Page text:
The placebo effect is large in tinnitus and that may have caused treatments that have no or little beneficial effect to be chosen.
Subjective tinnitus often has two different kinds of symptoms, one is the commonly recognized phantom sound and the other is what may best be described as suffering. The phantom sound and the suffering from tinnitus may engage different parts of the brain and tinnitus in general may engage different parts of the brain than those activated when physical sounds reach the ears. There is evidence that an interplay between peripheral (ear) pathologies and central auditory mechanisms (auditory nervous systems and other parts of the brain produce the symptoms of many forms of tinnitus). Activation of maladaptive neural plasticity is regarded to play a role in creating the pathologies that are associated with severe tinnitus. The phantom sound of tinnitus, the suffering, and other accompanying symptoms may be caused by the creation of abnormal connections in the brain involving an increased influence of the dorsomedial thalamus, which has direct connections to subcortical structures such as the amygdala, the anterior cingulate, and the insular lobe.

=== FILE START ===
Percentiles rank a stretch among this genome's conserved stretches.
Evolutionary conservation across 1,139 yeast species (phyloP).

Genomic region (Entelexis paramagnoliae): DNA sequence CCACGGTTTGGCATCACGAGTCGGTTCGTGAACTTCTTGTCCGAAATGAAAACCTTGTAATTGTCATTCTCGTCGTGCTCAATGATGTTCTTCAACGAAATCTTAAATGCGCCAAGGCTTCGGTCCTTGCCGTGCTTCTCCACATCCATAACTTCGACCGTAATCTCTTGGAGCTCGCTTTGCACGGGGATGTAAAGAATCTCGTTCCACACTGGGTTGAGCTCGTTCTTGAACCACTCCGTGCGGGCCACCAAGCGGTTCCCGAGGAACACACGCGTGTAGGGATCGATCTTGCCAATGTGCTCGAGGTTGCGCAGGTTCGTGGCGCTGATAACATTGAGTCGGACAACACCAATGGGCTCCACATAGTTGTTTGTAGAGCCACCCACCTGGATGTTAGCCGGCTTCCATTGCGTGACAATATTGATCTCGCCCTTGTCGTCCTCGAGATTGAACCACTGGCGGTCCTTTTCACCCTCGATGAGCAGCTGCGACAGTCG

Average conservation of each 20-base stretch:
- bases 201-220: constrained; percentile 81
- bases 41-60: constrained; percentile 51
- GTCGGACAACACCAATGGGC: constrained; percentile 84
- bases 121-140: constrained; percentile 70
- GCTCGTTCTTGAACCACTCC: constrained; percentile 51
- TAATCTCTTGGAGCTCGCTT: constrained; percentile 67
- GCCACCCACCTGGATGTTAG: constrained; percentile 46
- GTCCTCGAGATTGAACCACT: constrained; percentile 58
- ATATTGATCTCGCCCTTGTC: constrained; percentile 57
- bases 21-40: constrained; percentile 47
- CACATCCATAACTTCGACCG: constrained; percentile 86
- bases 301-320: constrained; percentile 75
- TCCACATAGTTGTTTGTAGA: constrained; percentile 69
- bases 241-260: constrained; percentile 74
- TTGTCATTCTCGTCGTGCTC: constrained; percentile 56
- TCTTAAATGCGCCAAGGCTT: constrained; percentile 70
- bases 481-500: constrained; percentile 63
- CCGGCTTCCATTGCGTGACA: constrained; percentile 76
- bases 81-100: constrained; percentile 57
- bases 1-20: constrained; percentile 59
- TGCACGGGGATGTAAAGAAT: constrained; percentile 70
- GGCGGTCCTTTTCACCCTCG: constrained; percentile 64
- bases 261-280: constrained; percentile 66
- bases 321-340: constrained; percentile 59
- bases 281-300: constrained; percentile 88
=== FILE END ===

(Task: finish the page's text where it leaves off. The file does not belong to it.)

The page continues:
Often the suffering has been associated with the effect of the phantom sound, but there is now evidence that the abnormal neural functions that causes the suffering component of tinnitus is anatomically different from that which causes the phantom sound.
Perhaps the most effective treatments of tinnitus are different forms of behavioral treatments. Treatments using pharmacological agents have had moderate success and there are now efforts to use other methods. Various forms of neural modulation seem to be promising alternatives to pharmacological treatments. Since many forms of tinnitus are assumed to be caused by activation of maladaptive plasticity forms of “unlearning” tinnitus are now being studied in a search for an effective treatment for some forms of tinnitus. More specific forms of “unlearning” tinnitus are now being studied in a search for effective treatments for some forms of tinnitus. In any form of treatment, a person’s reaction to his/her tinnitus is important for the success of treatments. A person with tinnitus may either confront the condition or catastrophize it.